group.clearPoseTargets();
group.setEndEffectorLink(end_effector_link);
/*
group.setEndEffectorLink("cylinder/tip");    // Example 1
group.setEndEffectorLink("panda_hand");      // Example 2
*/
group.setStartStateToCurrentState();
group.setPoseTarget(pose);

The rest of the planning is done as usual. Naturally, you can also use the go() command instead of plan() and execute().

  ROS_INFO_STREAM("Planning motion to pose:");
  ROS_INFO_STREAM(pose.pose.position.x << ", " << pose.pose.position.y << ", " << pose.pose.position.z);
  moveit::planning_interface::MoveGroupInterface::Plan myplan;
  if (group.plan(myplan) && group.execute(myplan))
    return true;

  ROS_WARN("Failed to perform motion.");
  return false;
}

Preparing the scene

In the main function, we first spawn the objects in the planning scene, then attach the cylinder to the robot. Attaching the cylinder turns it purple in Rviz.

spawnCollisionObjects(planning_scene_interface);
moveit_msgs::AttachedCollisionObject att_coll_object;
att_coll_object.object.id = "cylinder";
att_coll_object.link_name = "panda_hand";
att_coll_object.object.operation = att_coll_object.object.ADD;
ROS_INFO_STREAM("Attaching cylinder to robot.");
planning_scene_interface.applyAttachedCollisionObject(att_coll_object);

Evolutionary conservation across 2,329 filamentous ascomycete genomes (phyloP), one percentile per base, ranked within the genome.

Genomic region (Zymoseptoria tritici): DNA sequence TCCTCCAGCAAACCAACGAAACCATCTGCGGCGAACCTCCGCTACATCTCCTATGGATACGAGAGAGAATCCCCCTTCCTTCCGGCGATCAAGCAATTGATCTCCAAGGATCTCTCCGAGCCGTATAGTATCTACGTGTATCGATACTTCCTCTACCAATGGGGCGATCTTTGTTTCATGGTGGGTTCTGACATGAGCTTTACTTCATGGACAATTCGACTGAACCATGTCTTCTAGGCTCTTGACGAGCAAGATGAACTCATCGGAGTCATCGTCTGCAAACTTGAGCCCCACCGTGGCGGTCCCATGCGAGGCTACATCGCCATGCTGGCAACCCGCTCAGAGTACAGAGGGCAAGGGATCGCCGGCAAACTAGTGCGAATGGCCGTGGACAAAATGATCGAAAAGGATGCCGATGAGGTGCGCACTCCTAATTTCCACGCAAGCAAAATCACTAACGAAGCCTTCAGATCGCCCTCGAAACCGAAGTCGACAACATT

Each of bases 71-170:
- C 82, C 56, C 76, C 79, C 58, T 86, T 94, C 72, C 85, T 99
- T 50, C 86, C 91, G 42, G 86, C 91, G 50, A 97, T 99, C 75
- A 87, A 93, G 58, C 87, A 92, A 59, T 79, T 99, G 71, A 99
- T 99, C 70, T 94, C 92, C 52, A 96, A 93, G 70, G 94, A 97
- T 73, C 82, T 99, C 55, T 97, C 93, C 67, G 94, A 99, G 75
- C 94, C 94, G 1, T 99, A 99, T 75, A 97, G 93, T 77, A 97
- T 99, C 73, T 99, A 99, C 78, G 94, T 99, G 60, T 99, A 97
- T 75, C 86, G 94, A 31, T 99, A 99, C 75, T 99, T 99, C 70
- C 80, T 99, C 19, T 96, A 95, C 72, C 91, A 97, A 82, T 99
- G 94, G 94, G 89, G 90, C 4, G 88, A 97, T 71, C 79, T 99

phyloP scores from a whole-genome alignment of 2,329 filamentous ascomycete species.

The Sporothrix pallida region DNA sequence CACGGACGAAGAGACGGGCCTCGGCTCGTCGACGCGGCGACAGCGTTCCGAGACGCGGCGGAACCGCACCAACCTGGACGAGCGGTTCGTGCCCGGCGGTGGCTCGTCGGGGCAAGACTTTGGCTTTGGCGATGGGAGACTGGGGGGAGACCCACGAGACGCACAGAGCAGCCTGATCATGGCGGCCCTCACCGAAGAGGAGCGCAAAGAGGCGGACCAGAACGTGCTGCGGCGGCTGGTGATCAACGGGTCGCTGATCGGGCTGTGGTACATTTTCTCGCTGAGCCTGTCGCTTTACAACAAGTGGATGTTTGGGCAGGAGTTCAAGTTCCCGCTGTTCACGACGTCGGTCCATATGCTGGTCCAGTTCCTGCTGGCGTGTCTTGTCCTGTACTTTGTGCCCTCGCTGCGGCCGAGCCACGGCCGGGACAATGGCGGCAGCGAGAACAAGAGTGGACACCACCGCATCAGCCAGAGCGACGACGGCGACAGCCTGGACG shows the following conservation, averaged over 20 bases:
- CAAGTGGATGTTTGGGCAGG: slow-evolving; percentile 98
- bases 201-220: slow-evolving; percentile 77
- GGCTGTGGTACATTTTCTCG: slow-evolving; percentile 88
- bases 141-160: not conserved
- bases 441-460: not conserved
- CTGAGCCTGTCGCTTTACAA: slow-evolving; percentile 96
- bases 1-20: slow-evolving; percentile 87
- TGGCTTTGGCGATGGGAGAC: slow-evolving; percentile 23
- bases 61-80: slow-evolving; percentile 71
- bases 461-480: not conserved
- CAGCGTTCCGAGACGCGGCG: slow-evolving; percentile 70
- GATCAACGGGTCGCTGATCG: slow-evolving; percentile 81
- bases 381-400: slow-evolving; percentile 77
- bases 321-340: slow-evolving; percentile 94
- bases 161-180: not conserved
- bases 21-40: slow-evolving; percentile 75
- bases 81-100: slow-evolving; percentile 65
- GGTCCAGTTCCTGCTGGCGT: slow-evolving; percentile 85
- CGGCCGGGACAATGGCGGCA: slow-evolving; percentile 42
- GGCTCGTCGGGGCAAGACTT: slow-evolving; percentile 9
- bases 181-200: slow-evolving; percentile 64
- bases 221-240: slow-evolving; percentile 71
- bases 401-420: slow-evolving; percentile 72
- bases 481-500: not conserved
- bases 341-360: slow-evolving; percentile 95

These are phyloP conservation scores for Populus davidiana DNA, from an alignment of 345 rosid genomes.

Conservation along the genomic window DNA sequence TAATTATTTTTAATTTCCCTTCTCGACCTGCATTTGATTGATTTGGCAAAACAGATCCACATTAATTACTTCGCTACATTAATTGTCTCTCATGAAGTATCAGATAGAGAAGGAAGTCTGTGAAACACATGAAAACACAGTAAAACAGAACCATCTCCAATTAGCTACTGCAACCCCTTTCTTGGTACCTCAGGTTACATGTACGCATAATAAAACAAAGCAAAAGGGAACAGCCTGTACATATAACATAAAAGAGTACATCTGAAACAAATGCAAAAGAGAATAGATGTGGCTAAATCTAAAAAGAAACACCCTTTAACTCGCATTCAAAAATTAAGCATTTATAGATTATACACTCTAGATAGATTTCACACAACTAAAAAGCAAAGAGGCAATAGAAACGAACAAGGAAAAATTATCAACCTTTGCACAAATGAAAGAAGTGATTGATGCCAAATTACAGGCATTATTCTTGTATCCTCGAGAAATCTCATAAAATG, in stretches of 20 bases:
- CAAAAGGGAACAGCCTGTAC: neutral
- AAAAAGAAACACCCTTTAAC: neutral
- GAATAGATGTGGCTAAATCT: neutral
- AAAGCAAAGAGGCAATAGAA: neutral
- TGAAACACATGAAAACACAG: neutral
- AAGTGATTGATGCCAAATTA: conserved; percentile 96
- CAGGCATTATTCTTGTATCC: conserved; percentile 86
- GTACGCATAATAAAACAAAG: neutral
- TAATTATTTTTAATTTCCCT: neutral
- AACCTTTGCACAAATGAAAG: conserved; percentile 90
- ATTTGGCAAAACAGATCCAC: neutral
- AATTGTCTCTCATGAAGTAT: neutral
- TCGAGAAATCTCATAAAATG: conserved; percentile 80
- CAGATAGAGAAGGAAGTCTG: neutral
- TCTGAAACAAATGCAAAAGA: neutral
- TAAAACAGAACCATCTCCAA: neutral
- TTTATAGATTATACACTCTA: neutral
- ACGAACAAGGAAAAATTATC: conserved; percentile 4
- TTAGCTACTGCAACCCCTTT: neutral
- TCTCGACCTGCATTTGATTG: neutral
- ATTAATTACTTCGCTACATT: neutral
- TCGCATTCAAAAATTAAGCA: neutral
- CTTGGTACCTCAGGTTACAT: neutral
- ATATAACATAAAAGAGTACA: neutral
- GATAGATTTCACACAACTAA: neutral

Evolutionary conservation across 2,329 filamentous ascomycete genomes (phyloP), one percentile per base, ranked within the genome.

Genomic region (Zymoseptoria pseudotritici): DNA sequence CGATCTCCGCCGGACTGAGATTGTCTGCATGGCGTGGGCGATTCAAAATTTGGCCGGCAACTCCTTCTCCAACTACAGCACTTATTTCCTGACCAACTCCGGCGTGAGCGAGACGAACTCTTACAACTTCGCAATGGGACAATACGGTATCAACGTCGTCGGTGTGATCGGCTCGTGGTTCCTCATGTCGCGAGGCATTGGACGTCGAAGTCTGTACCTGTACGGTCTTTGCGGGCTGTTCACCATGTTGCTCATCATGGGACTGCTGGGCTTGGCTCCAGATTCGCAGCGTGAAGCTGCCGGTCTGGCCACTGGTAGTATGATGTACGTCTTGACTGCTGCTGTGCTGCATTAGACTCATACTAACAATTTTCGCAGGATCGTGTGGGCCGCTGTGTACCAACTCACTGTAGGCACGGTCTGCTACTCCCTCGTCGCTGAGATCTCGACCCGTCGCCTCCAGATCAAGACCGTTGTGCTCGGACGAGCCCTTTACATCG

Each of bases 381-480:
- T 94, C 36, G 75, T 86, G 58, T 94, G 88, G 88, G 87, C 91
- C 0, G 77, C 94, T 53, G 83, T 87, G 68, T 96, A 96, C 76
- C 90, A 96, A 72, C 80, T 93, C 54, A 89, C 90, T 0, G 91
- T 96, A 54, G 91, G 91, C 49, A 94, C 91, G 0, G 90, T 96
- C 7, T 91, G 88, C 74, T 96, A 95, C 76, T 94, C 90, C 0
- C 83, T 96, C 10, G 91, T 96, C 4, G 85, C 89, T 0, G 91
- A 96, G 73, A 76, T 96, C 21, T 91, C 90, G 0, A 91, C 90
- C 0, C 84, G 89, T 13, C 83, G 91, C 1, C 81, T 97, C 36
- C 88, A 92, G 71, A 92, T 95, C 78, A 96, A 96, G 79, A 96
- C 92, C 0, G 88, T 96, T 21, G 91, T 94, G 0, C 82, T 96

Interactively testing the robot

We set up a small command line interface so you can interact with the simulation and see how it responds to certain commands. You can use it to experiment with the behavior of the robot when you remove the box and cylinder, respawn and reattach them, or create new planning requests. Try moving the robot into a new position and respawn the box and cylinder there (they are spawned relative to the robot wrist). Or try commands 7 and 8 to move different frames to the same position in space.

The command “2” moves the cylinder tip to the top of the box (the right side in the top animation).

else if (character_input == 2)
{
  ROS_INFO_STREAM("Moving to top of box with cylinder tip");
  temp_pose_stamped.header.frame_id = "box/top";
  orientation_1.setRPY((90.0 / 180.0 * M_PI), 0, 0);
  target_orientation = flip_around_y * orientation_1;
  temp_pose_stamped.pose.orientation = tf2::toMsg(target_orientation);
  temp_pose_stamped.pose.position.z = 0.01;